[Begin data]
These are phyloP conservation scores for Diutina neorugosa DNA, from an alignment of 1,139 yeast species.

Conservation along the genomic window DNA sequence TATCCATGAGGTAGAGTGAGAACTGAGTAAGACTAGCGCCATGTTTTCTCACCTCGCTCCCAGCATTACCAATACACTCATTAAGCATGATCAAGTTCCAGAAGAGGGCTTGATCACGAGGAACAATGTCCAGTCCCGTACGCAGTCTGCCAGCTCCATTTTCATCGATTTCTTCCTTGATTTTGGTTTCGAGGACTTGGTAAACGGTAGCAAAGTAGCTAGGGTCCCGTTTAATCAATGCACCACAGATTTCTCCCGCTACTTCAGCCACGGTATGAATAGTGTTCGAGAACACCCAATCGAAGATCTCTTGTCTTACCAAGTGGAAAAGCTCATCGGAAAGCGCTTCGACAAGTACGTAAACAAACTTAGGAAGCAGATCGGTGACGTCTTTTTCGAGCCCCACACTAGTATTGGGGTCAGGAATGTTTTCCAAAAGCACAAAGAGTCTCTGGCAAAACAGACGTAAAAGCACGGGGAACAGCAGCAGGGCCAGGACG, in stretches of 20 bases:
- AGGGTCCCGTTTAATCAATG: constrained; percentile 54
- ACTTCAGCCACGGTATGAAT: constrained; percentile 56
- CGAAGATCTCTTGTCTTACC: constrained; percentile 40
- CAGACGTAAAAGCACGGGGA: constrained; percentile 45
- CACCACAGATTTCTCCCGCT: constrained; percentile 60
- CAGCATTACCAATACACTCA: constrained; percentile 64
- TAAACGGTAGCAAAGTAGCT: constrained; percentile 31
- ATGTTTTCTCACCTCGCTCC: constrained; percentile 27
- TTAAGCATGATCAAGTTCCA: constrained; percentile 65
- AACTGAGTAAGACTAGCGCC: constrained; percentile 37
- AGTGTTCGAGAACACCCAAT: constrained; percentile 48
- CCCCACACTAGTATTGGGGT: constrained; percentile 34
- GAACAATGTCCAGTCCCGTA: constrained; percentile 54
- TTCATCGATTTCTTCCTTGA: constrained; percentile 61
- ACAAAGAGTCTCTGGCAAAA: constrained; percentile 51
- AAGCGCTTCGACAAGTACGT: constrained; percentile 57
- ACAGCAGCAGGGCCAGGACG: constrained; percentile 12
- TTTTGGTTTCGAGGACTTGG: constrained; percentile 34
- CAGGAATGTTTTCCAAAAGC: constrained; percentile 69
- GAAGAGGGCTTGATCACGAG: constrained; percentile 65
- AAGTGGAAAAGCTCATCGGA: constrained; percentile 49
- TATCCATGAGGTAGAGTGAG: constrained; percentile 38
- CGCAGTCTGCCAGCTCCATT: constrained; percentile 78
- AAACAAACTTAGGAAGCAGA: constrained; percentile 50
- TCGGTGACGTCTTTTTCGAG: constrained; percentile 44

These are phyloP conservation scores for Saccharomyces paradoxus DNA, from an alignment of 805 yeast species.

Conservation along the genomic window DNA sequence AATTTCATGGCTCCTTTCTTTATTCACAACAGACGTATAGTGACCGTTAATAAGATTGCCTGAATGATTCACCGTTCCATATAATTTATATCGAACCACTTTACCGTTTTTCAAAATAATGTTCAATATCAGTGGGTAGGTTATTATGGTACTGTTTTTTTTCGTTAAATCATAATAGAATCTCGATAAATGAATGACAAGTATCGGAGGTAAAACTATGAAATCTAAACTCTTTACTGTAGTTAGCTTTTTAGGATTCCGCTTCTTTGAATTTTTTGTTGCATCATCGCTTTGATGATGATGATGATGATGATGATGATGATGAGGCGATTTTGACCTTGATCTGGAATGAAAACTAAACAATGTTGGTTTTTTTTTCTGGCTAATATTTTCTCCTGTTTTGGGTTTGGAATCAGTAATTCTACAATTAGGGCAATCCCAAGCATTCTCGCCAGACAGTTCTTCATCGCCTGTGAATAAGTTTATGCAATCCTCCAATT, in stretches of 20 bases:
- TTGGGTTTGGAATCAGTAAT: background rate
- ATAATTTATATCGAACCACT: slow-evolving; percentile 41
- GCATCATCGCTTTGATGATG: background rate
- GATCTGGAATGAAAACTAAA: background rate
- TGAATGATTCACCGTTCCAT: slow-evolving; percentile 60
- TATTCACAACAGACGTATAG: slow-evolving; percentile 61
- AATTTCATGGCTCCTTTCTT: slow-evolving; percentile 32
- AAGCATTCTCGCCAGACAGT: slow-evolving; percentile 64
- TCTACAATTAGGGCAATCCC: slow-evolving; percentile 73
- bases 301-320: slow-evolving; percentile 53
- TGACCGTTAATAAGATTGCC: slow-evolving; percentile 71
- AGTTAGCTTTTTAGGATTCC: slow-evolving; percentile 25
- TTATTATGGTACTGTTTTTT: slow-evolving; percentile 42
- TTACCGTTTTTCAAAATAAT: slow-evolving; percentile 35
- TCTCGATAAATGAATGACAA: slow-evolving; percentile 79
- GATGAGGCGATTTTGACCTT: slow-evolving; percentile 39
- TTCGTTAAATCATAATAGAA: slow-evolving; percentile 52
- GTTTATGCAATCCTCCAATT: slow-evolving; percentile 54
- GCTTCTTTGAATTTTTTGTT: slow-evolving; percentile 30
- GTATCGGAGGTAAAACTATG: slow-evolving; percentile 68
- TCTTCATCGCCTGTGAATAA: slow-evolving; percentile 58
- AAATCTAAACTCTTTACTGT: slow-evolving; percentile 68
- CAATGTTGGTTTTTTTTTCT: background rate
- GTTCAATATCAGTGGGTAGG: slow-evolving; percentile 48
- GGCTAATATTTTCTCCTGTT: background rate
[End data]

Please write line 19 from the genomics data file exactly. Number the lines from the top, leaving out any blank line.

- ACAGCAGCAGGGCCAGGACG: constrained; percentile 12